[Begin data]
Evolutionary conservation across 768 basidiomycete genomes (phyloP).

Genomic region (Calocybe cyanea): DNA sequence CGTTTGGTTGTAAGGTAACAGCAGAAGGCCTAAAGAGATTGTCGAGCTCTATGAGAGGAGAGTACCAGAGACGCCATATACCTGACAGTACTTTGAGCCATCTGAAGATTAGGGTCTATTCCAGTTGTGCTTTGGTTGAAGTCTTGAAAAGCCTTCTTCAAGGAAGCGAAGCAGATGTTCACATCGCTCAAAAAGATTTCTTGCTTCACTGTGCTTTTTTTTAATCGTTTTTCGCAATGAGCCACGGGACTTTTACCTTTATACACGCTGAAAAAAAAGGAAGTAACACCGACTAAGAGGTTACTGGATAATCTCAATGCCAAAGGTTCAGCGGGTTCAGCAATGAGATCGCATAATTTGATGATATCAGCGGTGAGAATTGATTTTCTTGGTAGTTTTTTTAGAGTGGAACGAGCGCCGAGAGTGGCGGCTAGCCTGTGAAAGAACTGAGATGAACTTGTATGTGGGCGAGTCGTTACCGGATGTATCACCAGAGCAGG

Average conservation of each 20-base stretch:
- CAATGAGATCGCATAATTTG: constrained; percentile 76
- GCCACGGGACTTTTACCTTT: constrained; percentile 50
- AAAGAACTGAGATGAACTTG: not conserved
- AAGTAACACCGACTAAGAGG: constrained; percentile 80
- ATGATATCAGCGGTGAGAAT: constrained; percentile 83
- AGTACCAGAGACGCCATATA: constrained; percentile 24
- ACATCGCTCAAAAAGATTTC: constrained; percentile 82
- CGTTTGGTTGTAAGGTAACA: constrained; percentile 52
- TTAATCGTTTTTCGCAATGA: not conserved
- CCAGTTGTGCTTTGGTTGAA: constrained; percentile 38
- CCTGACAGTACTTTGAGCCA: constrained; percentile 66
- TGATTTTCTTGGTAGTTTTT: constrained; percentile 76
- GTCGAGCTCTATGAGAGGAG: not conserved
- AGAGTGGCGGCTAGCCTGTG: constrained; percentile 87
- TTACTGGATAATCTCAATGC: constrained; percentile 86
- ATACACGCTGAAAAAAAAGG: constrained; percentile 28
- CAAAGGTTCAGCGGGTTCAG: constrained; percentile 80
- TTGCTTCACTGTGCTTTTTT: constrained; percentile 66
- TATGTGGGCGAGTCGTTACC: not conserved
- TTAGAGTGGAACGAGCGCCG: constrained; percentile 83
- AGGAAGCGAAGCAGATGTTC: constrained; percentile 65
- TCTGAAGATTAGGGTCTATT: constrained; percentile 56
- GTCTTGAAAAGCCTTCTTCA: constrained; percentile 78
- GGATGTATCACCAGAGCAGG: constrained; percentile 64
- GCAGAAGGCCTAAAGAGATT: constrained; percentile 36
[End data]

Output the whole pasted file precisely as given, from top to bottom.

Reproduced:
Evolutionary conservation across 768 basidiomycete genomes (phyloP).

Genomic region (Calocybe cyanea): DNA sequence CGTTTGGTTGTAAGGTAACAGCAGAAGGCCTAAAGAGATTGTCGAGCTCTATGAGAGGAGAGTACCAGAGACGCCATATACCTGACAGTACTTTGAGCCATCTGAAGATTAGGGTCTATTCCAGTTGTGCTTTGGTTGAAGTCTTGAAAAGCCTTCTTCAAGGAAGCGAAGCAGATGTTCACATCGCTCAAAAAGATTTCTTGCTTCACTGTGCTTTTTTTTAATCGTTTTTCGCAATGAGCCACGGGACTTTTACCTTTATACACGCTGAAAAAAAAGGAAGTAACACCGACTAAGAGGTTACTGGATAATCTCAATGCCAAAGGTTCAGCGGGTTCAGCAATGAGATCGCATAATTTGATGATATCAGCGGTGAGAATTGATTTTCTTGGTAGTTTTTTTAGAGTGGAACGAGCGCCGAGAGTGGCGGCTAGCCTGTGAAAGAACTGAGATGAACTTGTATGTGGGCGAGTCGTTACCGGATGTATCACCAGAGCAGG

Average conservation of each 20-base stretch:
- CAATGAGATCGCATAATTTG: constrained; percentile 76
- GCCACGGGACTTTTACCTTT: constrained; percentile 50
- AAAGAACTGAGATGAACTTG: not conserved
- AAGTAACACCGACTAAGAGG: constrained; percentile 80
- ATGATATCAGCGGTGAGAAT: constrained; percentile 83
- AGTACCAGAGACGCCATATA: constrained; percentile 24
- ACATCGCTCAAAAAGATTTC: constrained; percentile 82
- CGTTTGGTTGTAAGGTAACA: constrained; percentile 52
- TTAATCGTTTTTCGCAATGA: not conserved
- CCAGTTGTGCTTTGGTTGAA: constrained; percentile 38
- CCTGACAGTACTTTGAGCCA: constrained; percentile 66
- TGATTTTCTTGGTAGTTTTT: constrained; percentile 76
- GTCGAGCTCTATGAGAGGAG: not conserved
- AGAGTGGCGGCTAGCCTGTG: constrained; percentile 87
- TTACTGGATAATCTCAATGC: constrained; percentile 86
- ATACACGCTGAAAAAAAAGG: constrained; percentile 28
- CAAAGGTTCAGCGGGTTCAG: constrained; percentile 80
- TTGCTTCACTGTGCTTTTTT: constrained; percentile 66
- TATGTGGGCGAGTCGTTACC: not conserved
- TTAGAGTGGAACGAGCGCCG: constrained; percentile 83
- AGGAAGCGAAGCAGATGTTC: constrained; percentile 65
- TCTGAAGATTAGGGTCTATT: constrained; percentile 56
- GTCTTGAAAAGCCTTCTTCA: constrained; percentile 78
- GGATGTATCACCAGAGCAGG: constrained; percentile 64
- GCAGAAGGCCTAAAGAGATT: constrained; percentile 36